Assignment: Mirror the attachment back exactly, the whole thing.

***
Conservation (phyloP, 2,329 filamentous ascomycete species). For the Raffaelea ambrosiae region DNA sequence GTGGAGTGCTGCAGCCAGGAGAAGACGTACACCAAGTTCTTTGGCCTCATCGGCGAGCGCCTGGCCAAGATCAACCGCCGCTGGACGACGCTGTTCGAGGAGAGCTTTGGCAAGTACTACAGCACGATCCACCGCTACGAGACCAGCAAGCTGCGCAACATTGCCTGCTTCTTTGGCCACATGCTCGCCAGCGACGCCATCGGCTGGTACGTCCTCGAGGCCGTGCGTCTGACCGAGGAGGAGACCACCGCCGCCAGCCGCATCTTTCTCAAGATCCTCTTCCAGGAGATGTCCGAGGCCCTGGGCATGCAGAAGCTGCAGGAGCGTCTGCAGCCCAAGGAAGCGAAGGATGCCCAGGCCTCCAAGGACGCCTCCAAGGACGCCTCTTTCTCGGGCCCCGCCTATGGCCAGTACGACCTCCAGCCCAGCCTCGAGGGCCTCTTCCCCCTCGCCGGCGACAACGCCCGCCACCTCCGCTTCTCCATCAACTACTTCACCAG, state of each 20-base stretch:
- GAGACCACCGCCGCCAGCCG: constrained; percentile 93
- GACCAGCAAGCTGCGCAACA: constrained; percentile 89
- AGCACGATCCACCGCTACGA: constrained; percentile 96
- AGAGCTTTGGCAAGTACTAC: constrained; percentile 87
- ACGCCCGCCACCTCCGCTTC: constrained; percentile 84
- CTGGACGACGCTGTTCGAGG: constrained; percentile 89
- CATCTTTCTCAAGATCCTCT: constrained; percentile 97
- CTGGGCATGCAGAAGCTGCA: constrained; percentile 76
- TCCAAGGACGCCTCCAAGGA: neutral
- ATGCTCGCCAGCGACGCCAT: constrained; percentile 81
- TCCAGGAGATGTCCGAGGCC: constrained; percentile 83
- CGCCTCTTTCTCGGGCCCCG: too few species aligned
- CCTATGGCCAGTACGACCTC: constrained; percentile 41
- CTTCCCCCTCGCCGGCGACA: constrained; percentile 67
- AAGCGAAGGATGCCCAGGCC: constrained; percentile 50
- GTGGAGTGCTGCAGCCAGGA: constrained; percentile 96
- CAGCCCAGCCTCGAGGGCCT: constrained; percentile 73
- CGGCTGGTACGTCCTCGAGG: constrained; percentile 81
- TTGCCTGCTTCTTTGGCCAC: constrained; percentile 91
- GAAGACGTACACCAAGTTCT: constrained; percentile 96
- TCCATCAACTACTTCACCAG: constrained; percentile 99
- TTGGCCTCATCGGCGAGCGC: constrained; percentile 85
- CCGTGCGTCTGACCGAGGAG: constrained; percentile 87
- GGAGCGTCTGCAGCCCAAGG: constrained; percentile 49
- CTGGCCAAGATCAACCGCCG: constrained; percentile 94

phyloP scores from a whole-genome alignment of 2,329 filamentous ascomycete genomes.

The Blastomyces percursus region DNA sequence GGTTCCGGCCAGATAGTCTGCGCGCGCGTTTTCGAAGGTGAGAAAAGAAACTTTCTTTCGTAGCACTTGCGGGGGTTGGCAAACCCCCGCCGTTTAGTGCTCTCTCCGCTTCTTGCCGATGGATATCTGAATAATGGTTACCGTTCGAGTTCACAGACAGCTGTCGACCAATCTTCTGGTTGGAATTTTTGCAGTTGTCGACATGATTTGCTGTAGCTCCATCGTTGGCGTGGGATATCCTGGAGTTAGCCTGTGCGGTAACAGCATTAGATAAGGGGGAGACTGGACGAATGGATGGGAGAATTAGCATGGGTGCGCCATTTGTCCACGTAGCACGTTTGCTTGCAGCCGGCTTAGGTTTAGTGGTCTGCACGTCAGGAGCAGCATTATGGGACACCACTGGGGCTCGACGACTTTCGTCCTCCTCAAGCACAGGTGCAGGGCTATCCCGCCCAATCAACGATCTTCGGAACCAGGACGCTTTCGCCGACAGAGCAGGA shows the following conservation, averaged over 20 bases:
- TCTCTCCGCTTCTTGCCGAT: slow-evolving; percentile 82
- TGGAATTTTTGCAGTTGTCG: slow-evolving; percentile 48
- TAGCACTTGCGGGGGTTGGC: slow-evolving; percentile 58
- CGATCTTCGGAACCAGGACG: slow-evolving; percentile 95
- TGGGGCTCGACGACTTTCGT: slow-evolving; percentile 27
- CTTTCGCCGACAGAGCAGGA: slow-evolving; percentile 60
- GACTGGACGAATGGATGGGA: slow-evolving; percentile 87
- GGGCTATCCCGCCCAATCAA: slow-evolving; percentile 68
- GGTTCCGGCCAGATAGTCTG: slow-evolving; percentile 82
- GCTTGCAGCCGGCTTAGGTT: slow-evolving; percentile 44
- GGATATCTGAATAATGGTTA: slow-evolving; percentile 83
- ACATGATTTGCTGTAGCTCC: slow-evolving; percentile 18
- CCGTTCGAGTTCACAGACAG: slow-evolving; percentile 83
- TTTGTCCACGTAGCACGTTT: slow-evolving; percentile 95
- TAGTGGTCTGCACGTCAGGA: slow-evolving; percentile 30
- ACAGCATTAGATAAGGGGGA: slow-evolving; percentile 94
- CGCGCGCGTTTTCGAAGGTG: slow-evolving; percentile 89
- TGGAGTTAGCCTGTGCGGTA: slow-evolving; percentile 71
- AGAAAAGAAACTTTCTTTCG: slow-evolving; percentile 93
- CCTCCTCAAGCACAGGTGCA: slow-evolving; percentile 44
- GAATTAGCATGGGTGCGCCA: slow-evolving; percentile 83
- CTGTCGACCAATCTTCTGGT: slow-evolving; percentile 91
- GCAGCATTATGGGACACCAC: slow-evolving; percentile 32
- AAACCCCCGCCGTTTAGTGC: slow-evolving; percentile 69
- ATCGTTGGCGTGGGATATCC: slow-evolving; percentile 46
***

Conservation (phyloP, 2,329 filamentous ascomycete species). For the Raffaelea ambrosiae region DNA sequence GTGGAGTGCTGCAGCCAGGAGAAGACGTACACCAAGTTCTTTGGCCTCATCGGCGAGCGCCTGGCCAAGATCAACCGCCGCTGGACGACGCTGTTCGAGGAGAGCTTTGGCAAGTACTACAGCACGATCCACCGCTACGAGACCAGCAAGCTGCGCAACATTGCCTGCTTCTTTGGCCACATGCTCGCCAGCGACGCCATCGGCTGGTACGTCCTCGAGGCCGTGCGTCTGACCGAGGAGGAGACCACCGCCGCCAGCCGCATCTTTCTCAAGATCCTCTTCCAGGAGATGTCCGAGGCCCTGGGCATGCAGAAGCTGCAGGAGCGTCTGCAGCCCAAGGAAGCGAAGGATGCCCAGGCCTCCAAGGACGCCTCCAAGGACGCCTCTTTCTCGGGCCCCGCCTATGGCCAGTACGACCTCCAGCCCAGCCTCGAGGGCCTCTTCCCCCTCGCCGGCGACAACGCCCGCCACCTCCGCTTCTCCATCAACTACTTCACCAG, state of each 20-base stretch:
- GAGACCACCGCCGCCAGCCG: constrained; percentile 93
- GACCAGCAAGCTGCGCAACA: constrained; percentile 89
- AGCACGATCCACCGCTACGA: constrained; percentile 96
- AGAGCTTTGGCAAGTACTAC: constrained; percentile 87
- ACGCCCGCCACCTCCGCTTC: constrained; percentile 84
- CTGGACGACGCTGTTCGAGG: constrained; percentile 89
- CATCTTTCTCAAGATCCTCT: constrained; percentile 97
- CTGGGCATGCAGAAGCTGCA: constrained; percentile 76
- TCCAAGGACGCCTCCAAGGA: neutral
- ATGCTCGCCAGCGACGCCAT: constrained; percentile 81
- TCCAGGAGATGTCCGAGGCC: constrained; percentile 83
- CGCCTCTTTCTCGGGCCCCG: too few species aligned
- CCTATGGCCAGTACGACCTC: constrained; percentile 41
- CTTCCCCCTCGCCGGCGACA: constrained; percentile 67
- AAGCGAAGGATGCCCAGGCC: constrained; percentile 50
- GTGGAGTGCTGCAGCCAGGA: constrained; percentile 96
- CAGCCCAGCCTCGAGGGCCT: constrained; percentile 73
- CGGCTGGTACGTCCTCGAGG: constrained; percentile 81
- TTGCCTGCTTCTTTGGCCAC: constrained; percentile 91
- GAAGACGTACACCAAGTTCT: constrained; percentile 96
- TCCATCAACTACTTCACCAG: constrained; percentile 99
- TTGGCCTCATCGGCGAGCGC: constrained; percentile 85
- CCGTGCGTCTGACCGAGGAG: constrained; percentile 87
- GGAGCGTCTGCAGCCCAAGG: constrained; percentile 49
- CTGGCCAAGATCAACCGCCG: constrained; percentile 94

phyloP scores from a whole-genome alignment of 2,329 filamentous ascomycete genomes.

The Blastomyces percursus region DNA sequence GGTTCCGGCCAGATAGTCTGCGCGCGCGTTTTCGAAGGTGAGAAAAGAAACTTTCTTTCGTAGCACTTGCGGGGGTTGGCAAACCCCCGCCGTTTAGTGCTCTCTCCGCTTCTTGCCGATGGATATCTGAATAATGGTTACCGTTCGAGTTCACAGACAGCTGTCGACCAATCTTCTGGTTGGAATTTTTGCAGTTGTCGACATGATTTGCTGTAGCTCCATCGTTGGCGTGGGATATCCTGGAGTTAGCCTGTGCGGTAACAGCATTAGATAAGGGGGAGACTGGACGAATGGATGGGAGAATTAGCATGGGTGCGCCATTTGTCCACGTAGCACGTTTGCTTGCAGCCGGCTTAGGTTTAGTGGTCTGCACGTCAGGAGCAGCATTATGGGACACCACTGGGGCTCGACGACTTTCGTCCTCCTCAAGCACAGGTGCAGGGCTATCCCGCCCAATCAACGATCTTCGGAACCAGGACGCTTTCGCCGACAGAGCAGGA shows the following conservation, averaged over 20 bases:
- TCTCTCCGCTTCTTGCCGAT: slow-evolving; percentile 82
- TGGAATTTTTGCAGTTGTCG: slow-evolving; percentile 48
- TAGCACTTGCGGGGGTTGGC: slow-evolving; percentile 58
- CGATCTTCGGAACCAGGACG: slow-evolving; percentile 95
- TGGGGCTCGACGACTTTCGT: slow-evolving; percentile 27
- CTTTCGCCGACAGAGCAGGA: slow-evolving; percentile 60
- GACTGGACGAATGGATGGGA: slow-evolving; percentile 87
- GGGCTATCCCGCCCAATCAA: slow-evolving; percentile 68
- GGTTCCGGCCAGATAGTCTG: slow-evolving; percentile 82
- GCTTGCAGCCGGCTTAGGTT: slow-evolving; percentile 44
- GGATATCTGAATAATGGTTA: slow-evolving; percentile 83
- ACATGATTTGCTGTAGCTCC: slow-evolving; percentile 18
- CCGTTCGAGTTCACAGACAG: slow-evolving; percentile 83
- TTTGTCCACGTAGCACGTTT: slow-evolving; percentile 95
- TAGTGGTCTGCACGTCAGGA: slow-evolving; percentile 30
- ACAGCATTAGATAAGGGGGA: slow-evolving; percentile 94
- CGCGCGCGTTTTCGAAGGTG: slow-evolving; percentile 89
- TGGAGTTAGCCTGTGCGGTA: slow-evolving; percentile 71
- AGAAAAGAAACTTTCTTTCG: slow-evolving; percentile 93
- CCTCCTCAAGCACAGGTGCA: slow-evolving; percentile 44
- GAATTAGCATGGGTGCGCCA: slow-evolving; percentile 83
- CTGTCGACCAATCTTCTGGT: slow-evolving; percentile 91
- GCAGCATTATGGGACACCAC: slow-evolving; percentile 32
- AAACCCCCGCCGTTTAGTGC: slow-evolving; percentile 69
- ATCGTTGGCGTGGGATATCC: slow-evolving; percentile 46